Never read the news like the bible

Last updated on October 20th, 2015 at 08:33 pm

contrasting stories

By Property Soul

Did you notice that when you flipped the newspapers in 2012 and 2013, all the articles on properties were about ‘the next hotspot, ‘property boom continues’, ‘robust sales in projects’ and ‘achieved record high’?

Did you notice that fast forward to 2014 an 2015, the same media published articles consistently on ‘lower transaction volumes’, ‘drop in property prices continues’, ‘rental market continues to soften’, ‘more bank sales” and “lowest in six years’?

Have you asked the question why there were few articles in 2012 and 2013 warning buyers to be conscious about the overheated market?

Have you asked the question why there was almost an absence of articles in 2014 and 2015 mentioning the pockets of opportunities in this bleak property market?

Have you ever wondered why the media can flip-flop on their opinion and outlook of the market within such a short time?

Have you ever wondered why a project or a district that used to be the media’s favorite can become a snub overnight?

A review of newspaper headlines on property over the past three years can give you a better idea on what is happening.

Iskandar properties: Once a cult, now a doubt

1. Headlines with positive outlook


2. Headlines with pessimistic view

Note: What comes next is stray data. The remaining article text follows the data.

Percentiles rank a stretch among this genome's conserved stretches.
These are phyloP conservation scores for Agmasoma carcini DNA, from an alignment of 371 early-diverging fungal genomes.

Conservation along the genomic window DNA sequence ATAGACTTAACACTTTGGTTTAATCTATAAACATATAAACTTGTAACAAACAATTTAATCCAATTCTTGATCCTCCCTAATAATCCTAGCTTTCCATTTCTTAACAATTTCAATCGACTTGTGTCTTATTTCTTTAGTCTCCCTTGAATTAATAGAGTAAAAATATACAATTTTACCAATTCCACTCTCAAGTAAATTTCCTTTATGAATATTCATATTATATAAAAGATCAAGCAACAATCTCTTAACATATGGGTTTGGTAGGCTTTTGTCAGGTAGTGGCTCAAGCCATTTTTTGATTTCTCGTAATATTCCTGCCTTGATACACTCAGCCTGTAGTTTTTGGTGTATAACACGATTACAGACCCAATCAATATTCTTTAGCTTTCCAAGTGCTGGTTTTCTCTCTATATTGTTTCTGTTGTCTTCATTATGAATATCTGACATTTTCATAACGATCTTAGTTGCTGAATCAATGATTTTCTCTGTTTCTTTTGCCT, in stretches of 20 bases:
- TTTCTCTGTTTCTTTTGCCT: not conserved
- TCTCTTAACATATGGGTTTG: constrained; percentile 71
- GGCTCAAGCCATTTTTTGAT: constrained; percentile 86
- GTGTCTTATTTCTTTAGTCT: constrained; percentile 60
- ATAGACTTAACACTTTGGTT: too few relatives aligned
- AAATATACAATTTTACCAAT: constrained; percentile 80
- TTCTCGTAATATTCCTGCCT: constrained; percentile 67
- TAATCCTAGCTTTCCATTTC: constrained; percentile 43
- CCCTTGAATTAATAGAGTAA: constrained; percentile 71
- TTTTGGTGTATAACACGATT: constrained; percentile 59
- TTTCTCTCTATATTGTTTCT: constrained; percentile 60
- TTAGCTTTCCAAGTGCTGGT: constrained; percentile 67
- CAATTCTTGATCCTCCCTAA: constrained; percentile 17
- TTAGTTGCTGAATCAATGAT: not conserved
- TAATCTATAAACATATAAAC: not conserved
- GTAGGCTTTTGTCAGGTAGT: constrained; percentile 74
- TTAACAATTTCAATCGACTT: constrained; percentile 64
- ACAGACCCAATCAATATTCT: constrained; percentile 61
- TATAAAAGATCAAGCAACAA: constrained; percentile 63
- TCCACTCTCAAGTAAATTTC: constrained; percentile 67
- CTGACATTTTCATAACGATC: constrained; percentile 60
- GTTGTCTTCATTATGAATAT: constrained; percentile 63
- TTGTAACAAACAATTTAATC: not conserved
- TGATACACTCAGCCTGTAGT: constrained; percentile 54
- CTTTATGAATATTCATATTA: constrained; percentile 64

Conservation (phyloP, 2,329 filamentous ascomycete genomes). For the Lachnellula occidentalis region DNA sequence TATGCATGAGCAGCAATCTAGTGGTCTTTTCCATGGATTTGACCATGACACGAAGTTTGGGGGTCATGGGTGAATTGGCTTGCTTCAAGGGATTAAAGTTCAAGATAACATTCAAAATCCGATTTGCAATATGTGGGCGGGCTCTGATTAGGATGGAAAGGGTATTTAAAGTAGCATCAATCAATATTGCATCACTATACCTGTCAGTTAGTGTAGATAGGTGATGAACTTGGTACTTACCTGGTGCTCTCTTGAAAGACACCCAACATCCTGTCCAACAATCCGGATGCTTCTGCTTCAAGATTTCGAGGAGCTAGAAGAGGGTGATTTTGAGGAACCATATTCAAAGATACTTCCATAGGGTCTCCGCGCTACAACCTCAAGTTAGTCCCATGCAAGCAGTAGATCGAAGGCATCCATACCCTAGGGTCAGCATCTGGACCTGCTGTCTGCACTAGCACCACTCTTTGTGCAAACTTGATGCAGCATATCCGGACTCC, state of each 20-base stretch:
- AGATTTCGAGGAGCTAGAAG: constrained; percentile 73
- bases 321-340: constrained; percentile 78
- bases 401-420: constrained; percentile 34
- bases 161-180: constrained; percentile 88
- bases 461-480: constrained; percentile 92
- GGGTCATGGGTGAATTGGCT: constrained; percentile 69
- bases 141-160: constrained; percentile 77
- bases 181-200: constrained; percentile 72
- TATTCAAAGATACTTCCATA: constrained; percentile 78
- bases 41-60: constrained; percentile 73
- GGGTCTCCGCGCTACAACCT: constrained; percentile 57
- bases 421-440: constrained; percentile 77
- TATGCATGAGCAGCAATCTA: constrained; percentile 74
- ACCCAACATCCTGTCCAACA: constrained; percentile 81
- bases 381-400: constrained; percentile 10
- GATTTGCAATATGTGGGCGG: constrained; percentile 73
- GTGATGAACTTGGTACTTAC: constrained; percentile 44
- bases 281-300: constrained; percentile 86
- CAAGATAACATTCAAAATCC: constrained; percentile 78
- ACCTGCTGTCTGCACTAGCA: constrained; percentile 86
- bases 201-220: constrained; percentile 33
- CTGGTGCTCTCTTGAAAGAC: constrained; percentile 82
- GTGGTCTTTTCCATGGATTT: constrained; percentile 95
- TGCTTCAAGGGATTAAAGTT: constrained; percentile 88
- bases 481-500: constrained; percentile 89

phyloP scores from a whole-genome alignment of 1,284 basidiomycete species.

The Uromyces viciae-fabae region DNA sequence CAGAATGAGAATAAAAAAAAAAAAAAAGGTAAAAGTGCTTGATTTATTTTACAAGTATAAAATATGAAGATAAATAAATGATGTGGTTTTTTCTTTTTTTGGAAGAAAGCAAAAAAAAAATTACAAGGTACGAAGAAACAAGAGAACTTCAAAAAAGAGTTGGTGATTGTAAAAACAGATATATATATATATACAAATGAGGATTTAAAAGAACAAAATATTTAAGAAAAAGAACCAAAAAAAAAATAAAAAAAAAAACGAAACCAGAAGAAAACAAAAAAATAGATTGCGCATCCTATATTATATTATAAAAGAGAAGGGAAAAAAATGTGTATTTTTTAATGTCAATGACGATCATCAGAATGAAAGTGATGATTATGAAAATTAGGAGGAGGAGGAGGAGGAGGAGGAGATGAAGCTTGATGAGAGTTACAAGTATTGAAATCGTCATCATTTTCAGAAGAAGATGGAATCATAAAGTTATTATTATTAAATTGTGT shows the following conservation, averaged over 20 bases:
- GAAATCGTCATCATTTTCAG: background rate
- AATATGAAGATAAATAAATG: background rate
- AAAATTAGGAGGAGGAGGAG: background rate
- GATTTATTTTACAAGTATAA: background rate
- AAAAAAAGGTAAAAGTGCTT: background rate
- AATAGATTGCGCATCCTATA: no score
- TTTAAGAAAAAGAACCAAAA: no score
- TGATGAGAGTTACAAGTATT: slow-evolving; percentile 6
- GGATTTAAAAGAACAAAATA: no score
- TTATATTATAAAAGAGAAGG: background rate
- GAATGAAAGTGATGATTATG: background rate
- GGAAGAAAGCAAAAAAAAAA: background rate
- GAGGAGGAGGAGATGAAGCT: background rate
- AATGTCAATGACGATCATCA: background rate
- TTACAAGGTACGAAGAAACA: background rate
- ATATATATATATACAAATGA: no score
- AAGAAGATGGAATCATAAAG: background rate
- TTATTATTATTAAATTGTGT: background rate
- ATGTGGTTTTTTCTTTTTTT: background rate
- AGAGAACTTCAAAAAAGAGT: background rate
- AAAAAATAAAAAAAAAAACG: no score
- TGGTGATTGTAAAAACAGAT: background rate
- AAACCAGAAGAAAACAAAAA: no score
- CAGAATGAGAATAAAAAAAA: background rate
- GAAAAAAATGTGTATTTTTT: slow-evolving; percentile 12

Executive Condominium: Good buy or good-bye?

1. Headlines with positive outlook


  • Tampines EC ‘presidential suite’ to be priced at $2.05m (The Straits Times, Dec 27, 2012)
  • Eyeing an EC? ‘Golden period’ to buy is here (My Paper, Aug 18, 2014) (My Paper Advance seminar on Aug 17 what to consider when buying an EC)
  • Jurong EC draws record number of applications (The Straits Times, Oct 12, 2014)

2. Headlines with pessimistic view


  • EC upgraders may take big loan hit (My Paper, Dec 11, 2013)
  • One in eight EC units left vacant in Q2 (The Straits Times, Aug 18, 2014)
  • No one home as executive condominiums wait for occupants (The Straits Times, Nov 17, 2014)
  • Choices aplenty for EC buyers this year (The Straits Times, Apr 18, 2015)

Commercial Property: Is it hot or not?

1. Headlines with positive outlook


  • Investors look into commercial property (The Straits Times, Dec 25, 2011)
  • More switching to commercial property: banks (The Business Times, Dec 14, 2011)
  • Strata commercial properties see record sales (The Business Times, Jul 19, 2012)

2. Headlines with pessimistic view


  • Global economic uncertainty casts pall on industrial property (The Business Times, Oct 10, 2013)
  • Occupancy rate of industrial properties falls to lowest level since 2007 (The Straits Times, Jul 24, 2014)
  • Prices, rentals of Singapore industrial space continue to moderate in Q3 (The Straits Times, Oct 23, 2014)
  • Shophouse deals continue to languish (The Business Times, 14 Apr 2014)
  • Strata industrial units looking to fill the void (The Straits Times, 9 May 2015)

Shoebox units: When the hype fades

1. Headlines with positive outlook


  • The rise and rise of shoebox units (The Straits Times, Sep 12, 2012)
  • Buyers with HDB addresses drive demand for shoebox units: DTZ (The Business Times, 25 May 2012)